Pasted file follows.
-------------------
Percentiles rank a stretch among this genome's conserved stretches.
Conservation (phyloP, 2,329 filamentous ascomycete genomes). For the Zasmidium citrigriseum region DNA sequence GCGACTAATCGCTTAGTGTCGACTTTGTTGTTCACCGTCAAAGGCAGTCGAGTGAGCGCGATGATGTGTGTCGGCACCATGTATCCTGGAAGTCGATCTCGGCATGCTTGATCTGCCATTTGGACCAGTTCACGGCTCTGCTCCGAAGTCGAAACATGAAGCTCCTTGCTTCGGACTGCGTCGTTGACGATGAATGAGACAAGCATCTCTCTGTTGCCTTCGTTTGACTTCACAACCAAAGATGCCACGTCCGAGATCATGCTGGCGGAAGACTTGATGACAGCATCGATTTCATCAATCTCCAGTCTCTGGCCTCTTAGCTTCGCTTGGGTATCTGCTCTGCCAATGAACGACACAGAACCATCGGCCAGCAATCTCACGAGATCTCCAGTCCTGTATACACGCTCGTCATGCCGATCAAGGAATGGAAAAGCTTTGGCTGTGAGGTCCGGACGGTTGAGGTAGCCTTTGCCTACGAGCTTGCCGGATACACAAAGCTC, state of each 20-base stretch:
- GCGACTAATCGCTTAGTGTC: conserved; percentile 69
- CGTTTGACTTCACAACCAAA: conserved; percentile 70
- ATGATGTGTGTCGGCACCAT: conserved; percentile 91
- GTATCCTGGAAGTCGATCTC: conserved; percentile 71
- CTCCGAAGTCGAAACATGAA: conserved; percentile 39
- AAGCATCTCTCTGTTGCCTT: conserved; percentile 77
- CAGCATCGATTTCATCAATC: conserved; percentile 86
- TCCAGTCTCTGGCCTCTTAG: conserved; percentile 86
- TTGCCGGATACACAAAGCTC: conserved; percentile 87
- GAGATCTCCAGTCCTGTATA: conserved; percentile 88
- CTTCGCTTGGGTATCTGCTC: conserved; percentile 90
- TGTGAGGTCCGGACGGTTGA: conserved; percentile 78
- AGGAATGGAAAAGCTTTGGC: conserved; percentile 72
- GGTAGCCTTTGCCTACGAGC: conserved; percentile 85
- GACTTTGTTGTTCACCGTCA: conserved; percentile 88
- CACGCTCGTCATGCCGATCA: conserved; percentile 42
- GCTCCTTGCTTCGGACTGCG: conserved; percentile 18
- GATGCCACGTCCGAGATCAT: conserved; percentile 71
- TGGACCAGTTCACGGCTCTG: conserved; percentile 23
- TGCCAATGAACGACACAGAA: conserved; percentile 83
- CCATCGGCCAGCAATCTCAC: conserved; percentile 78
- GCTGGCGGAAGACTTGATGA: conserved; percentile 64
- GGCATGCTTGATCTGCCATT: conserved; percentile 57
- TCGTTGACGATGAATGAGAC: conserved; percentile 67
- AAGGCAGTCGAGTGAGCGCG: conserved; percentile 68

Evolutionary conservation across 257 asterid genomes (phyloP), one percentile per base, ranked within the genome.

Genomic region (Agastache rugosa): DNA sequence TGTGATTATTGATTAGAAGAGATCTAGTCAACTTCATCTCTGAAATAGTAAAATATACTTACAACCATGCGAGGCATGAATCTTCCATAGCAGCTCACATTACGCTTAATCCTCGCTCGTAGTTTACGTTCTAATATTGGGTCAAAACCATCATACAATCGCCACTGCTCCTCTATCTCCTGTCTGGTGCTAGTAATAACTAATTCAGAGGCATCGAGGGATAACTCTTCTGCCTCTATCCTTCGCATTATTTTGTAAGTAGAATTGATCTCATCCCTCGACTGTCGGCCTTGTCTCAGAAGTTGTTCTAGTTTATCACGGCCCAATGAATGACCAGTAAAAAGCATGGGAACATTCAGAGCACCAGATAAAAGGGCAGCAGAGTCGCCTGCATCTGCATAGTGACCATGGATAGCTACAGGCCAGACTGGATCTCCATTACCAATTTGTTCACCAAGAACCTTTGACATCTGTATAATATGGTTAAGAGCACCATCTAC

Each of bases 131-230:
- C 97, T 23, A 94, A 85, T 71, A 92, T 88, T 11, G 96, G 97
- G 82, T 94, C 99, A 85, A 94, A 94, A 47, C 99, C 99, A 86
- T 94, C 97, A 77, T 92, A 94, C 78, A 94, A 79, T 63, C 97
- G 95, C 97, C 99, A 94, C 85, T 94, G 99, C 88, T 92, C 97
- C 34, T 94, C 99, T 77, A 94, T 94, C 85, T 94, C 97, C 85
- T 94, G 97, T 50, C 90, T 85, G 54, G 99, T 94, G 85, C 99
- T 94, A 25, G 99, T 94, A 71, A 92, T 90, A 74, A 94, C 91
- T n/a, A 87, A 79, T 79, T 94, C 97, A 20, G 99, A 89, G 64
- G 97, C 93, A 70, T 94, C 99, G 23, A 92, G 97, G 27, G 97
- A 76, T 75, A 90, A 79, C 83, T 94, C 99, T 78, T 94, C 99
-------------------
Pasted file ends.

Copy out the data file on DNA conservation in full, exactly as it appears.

Percentiles rank a stretch among this genome's conserved stretches.
Conservation (phyloP, 2,329 filamentous ascomycete genomes). For the Zasmidium citrigriseum region DNA sequence GCGACTAATCGCTTAGTGTCGACTTTGTTGTTCACCGTCAAAGGCAGTCGAGTGAGCGCGATGATGTGTGTCGGCACCATGTATCCTGGAAGTCGATCTCGGCATGCTTGATCTGCCATTTGGACCAGTTCACGGCTCTGCTCCGAAGTCGAAACATGAAGCTCCTTGCTTCGGACTGCGTCGTTGACGATGAATGAGACAAGCATCTCTCTGTTGCCTTCGTTTGACTTCACAACCAAAGATGCCACGTCCGAGATCATGCTGGCGGAAGACTTGATGACAGCATCGATTTCATCAATCTCCAGTCTCTGGCCTCTTAGCTTCGCTTGGGTATCTGCTCTGCCAATGAACGACACAGAACCATCGGCCAGCAATCTCACGAGATCTCCAGTCCTGTATACACGCTCGTCATGCCGATCAAGGAATGGAAAAGCTTTGGCTGTGAGGTCCGGACGGTTGAGGTAGCCTTTGCCTACGAGCTTGCCGGATACACAAAGCTC, state of each 20-base stretch:
- GCGACTAATCGCTTAGTGTC: conserved; percentile 69
- CGTTTGACTTCACAACCAAA: conserved; percentile 70
- ATGATGTGTGTCGGCACCAT: conserved; percentile 91
- GTATCCTGGAAGTCGATCTC: conserved; percentile 71
- CTCCGAAGTCGAAACATGAA: conserved; percentile 39
- AAGCATCTCTCTGTTGCCTT: conserved; percentile 77
- CAGCATCGATTTCATCAATC: conserved; percentile 86
- TCCAGTCTCTGGCCTCTTAG: conserved; percentile 86
- TTGCCGGATACACAAAGCTC: conserved; percentile 87
- GAGATCTCCAGTCCTGTATA: conserved; percentile 88
- CTTCGCTTGGGTATCTGCTC: conserved; percentile 90
- TGTGAGGTCCGGACGGTTGA: conserved; percentile 78
- AGGAATGGAAAAGCTTTGGC: conserved; percentile 72
- GGTAGCCTTTGCCTACGAGC: conserved; percentile 85
- GACTTTGTTGTTCACCGTCA: conserved; percentile 88
- CACGCTCGTCATGCCGATCA: conserved; percentile 42
- GCTCCTTGCTTCGGACTGCG: conserved; percentile 18
- GATGCCACGTCCGAGATCAT: conserved; percentile 71
- TGGACCAGTTCACGGCTCTG: conserved; percentile 23
- TGCCAATGAACGACACAGAA: conserved; percentile 83
- CCATCGGCCAGCAATCTCAC: conserved; percentile 78
- GCTGGCGGAAGACTTGATGA: conserved; percentile 64
- GGCATGCTTGATCTGCCATT: conserved; percentile 57
- TCGTTGACGATGAATGAGAC: conserved; percentile 67
- AAGGCAGTCGAGTGAGCGCG: conserved; percentile 68

Evolutionary conservation across 257 asterid genomes (phyloP), one percentile per base, ranked within the genome.

Genomic region (Agastache rugosa): DNA sequence TGTGATTATTGATTAGAAGAGATCTAGTCAACTTCATCTCTGAAATAGTAAAATATACTTACAACCATGCGAGGCATGAATCTTCCATAGCAGCTCACATTACGCTTAATCCTCGCTCGTAGTTTACGTTCTAATATTGGGTCAAAACCATCATACAATCGCCACTGCTCCTCTATCTCCTGTCTGGTGCTAGTAATAACTAATTCAGAGGCATCGAGGGATAACTCTTCTGCCTCTATCCTTCGCATTATTTTGTAAGTAGAATTGATCTCATCCCTCGACTGTCGGCCTTGTCTCAGAAGTTGTTCTAGTTTATCACGGCCCAATGAATGACCAGTAAAAAGCATGGGAACATTCAGAGCACCAGATAAAAGGGCAGCAGAGTCGCCTGCATCTGCATAGTGACCATGGATAGCTACAGGCCAGACTGGATCTCCATTACCAATTTGTTCACCAAGAACCTTTGACATCTGTATAATATGGTTAAGAGCACCATCTAC

Each of bases 131-230:
- C 97, T 23, A 94, A 85, T 71, A 92, T 88, T 11, G 96, G 97
- G 82, T 94, C 99, A 85, A 94, A 94, A 47, C 99, C 99, A 86
- T 94, C 97, A 77, T 92, A 94, C 78, A 94, A 79, T 63, C 97
- G 95, C 97, C 99, A 94, C 85, T 94, G 99, C 88, T 92, C 97
- C 34, T 94, C 99, T 77, A 94, T 94, C 85, T 94, C 97, C 85
- T 94, G 97, T 50, C 90, T 85, G 54, G 99, T 94, G 85, C 99
- T 94, A 25, G 99, T 94, A 71, A 92, T 90, A 74, A 94, C 91
- T n/a, A 87, A 79, T 79, T 94, C 97, A 20, G 99, A 89, G 64
- G 97, C 93, A 70, T 94, C 99, G 23, A 92, G 97, G 27, G 97
- A 76, T 75, A 90, A 79, C 83, T 94, C 99, T 78, T 94, C 99